Academic journal article Journal of Mental Health Counseling

Helping Bereaved Children and Adolescents: Strategies and Implications for Counselors

Academic journal article Journal of Mental Health Counseling

Helping Bereaved Children and Adolescents: Strategies and Implications for Counselors

Article excerpt

This article provides an overview of how loss affects young people of different ages and describes methods for helping bereaved children and adolescents. Case examples demonstrate the use of drawings to elucidate the inner experiences of young people who are grieving and to facilitate the counseling process. A format for a bereavement support group is detailed, and guidelines are provided for the use of bibliotherapy. Cultural, ethical, and counselor competency issues are also considered. The importance of counselors' awareness of the impact of their own loss experiences is also discussed.

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One of the greatest challenges we may ever face as adults is to provide support to a grieving child. This process is particularly difficult because we naturally try to protect children from emotional pain, we may have our own anxieties about death, and we may feel at a loss as to how we can be helpful to a child who is grieving (Webb, 2005). The words of the poet William Wordsworth, written over 200 years ago in "Now We Are Seven," ring as true today as then: "A simple child/that lightly draws its breath/and feels its life in every limb/what should it know of death?" (cited in Webb, p. 3).

Children at different developmental levels perceive death differently. An understanding of these differences is essential if we are to effectively help children understand and cope with their grief. As Webb (2005) notes, by the age of 7 or 8 most children achieve the knowledge about death that we as adults have come to know: death is "irreversible, inevitable, and universal" (p. 4). However, from the preschool years through adolescence, there are significant developmental differences in how children experience grief. Because of these differences, counselors who work with bereaved children and adolescents need to use a variety of approaches in their efforts to meet their needs. To that end, this article reviews developmental factors associated with bereavement in children and adolescents and describes an approach to working with bereaved young people that integrates drawings, bereavement support groups, and bibliotherapy. We also discuss cultural concerns related to grief in young people, and the implications of ethical issues and their own grief experiences for mental health counselors who work with bereaved children and adolescents.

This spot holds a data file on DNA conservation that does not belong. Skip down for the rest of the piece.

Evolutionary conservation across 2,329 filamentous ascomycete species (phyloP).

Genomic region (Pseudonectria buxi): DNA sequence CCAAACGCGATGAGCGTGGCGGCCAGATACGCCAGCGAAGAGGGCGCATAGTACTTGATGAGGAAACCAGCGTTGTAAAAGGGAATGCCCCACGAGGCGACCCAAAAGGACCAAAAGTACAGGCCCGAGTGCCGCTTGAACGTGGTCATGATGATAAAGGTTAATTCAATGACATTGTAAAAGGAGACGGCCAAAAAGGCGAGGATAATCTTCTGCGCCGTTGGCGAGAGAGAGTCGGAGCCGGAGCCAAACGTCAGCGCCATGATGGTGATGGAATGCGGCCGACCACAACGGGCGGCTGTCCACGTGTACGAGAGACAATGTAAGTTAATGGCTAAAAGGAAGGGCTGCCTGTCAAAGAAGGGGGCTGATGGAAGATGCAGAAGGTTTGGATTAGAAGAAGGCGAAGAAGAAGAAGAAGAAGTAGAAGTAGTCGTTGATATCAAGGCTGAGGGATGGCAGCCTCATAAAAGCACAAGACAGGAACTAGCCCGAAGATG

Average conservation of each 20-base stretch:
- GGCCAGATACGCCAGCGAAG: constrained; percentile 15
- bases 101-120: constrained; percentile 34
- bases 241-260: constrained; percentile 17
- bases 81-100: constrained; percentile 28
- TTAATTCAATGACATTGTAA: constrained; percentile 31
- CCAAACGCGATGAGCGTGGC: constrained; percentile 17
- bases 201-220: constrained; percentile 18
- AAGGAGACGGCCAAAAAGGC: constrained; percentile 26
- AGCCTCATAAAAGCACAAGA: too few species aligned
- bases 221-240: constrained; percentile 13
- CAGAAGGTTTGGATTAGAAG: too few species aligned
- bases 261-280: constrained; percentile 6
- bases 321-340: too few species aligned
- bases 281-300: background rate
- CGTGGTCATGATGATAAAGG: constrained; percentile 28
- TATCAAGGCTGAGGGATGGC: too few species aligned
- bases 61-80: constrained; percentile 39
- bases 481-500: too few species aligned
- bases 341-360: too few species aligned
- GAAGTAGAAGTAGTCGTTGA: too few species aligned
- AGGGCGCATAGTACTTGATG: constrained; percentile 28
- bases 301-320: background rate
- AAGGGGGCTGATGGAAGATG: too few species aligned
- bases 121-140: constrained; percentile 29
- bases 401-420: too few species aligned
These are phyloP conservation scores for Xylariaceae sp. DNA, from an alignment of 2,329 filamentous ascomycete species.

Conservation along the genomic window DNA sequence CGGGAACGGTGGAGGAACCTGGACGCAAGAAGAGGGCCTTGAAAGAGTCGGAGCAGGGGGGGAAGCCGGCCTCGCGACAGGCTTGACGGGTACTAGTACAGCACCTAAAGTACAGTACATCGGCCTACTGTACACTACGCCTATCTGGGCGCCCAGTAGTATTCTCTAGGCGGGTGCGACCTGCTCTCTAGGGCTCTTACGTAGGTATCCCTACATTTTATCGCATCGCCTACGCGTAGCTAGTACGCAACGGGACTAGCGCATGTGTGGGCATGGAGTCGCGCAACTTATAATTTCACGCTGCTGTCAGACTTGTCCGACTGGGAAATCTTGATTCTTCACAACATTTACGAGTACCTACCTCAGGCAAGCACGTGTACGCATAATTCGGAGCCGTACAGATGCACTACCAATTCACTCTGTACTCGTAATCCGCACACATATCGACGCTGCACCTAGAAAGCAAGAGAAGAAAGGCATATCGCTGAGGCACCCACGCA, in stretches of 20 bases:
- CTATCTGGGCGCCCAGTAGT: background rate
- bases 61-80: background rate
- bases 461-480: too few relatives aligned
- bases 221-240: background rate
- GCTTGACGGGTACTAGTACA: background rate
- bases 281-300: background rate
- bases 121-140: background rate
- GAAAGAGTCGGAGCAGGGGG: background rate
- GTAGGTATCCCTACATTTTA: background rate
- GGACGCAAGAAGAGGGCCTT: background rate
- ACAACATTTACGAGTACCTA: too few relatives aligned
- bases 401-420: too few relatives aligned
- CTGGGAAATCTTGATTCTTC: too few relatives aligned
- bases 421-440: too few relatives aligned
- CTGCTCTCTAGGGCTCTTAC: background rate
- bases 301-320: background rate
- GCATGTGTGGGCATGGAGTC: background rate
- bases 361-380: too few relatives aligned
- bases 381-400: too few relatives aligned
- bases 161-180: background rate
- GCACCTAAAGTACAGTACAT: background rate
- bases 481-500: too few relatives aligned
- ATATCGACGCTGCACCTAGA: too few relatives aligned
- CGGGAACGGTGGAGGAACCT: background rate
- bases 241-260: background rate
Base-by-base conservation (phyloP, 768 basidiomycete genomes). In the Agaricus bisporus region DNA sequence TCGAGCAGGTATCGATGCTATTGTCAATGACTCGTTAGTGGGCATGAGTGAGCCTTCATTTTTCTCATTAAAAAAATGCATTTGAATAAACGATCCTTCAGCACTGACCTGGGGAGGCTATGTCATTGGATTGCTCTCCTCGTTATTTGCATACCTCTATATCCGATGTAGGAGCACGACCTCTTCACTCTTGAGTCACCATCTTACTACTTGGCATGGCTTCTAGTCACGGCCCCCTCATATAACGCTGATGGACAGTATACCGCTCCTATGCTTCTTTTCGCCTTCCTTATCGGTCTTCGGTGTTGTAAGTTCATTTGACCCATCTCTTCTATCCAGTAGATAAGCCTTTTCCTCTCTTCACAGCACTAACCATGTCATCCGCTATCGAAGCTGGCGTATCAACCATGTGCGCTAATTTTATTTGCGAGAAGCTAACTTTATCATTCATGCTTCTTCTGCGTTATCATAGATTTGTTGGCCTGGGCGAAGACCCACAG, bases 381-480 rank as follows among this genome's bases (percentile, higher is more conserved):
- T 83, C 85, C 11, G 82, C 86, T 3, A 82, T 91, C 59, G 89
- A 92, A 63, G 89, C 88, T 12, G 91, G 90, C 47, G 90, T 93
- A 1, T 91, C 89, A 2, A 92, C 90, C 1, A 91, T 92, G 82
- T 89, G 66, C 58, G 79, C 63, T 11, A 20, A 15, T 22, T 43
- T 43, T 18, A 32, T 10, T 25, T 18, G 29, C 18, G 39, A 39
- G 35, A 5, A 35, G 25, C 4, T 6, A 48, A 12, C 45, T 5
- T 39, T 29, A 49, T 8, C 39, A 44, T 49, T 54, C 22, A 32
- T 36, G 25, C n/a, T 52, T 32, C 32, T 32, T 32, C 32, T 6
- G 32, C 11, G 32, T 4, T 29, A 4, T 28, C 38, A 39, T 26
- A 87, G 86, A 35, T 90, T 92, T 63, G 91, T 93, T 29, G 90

DEVELOPMENTAL FACTORS

Preschool Children

While their conception of grief is different from that of older children, young children are capable of experiencing sadness and therefore grieve in their own way when a loved one dies. Young children typically do not comprehend the permanence of death and may ask repeatedly when the deceased loved one is coming home (Fitzgerald, 1992). Young children are also prone to magical and egocentric thinking, as Piaget and Inhelder (1969) suggest, and may think that they somehow caused the death because of their inability to differentiate between thoughts and deeds (Webb, 2005). For example, a young girl whose brother has died may think that her past anger toward him caused his death.

Often young children also think that a deceased person's biological functions continue even after burial (Bering & Bjorklund, 2004; Slaughter & Lyons, 2003): A young child may ask how a deceased person can breathe or go to the bathroom after being buried. In the movie My Girl (Grazer, Friendly, Gold, Carraciolo, & Zieff, 1998), which deals sensitively with different types of loss throughout the life span, a little girl puts her best friend's eyeglasses on him in the casket so that he will be able to see after he is buried (Webb).

Preschoolers often consider death to be temporary and reversible (Nagy, 1948; Speece & Brent, 1984). This belief was poignantly demonstrated by a 5-year-old girl whom I (JM) saw for counseling. Her parents were going through a divorce, and she had recently returned from the funeral of her aunt. …

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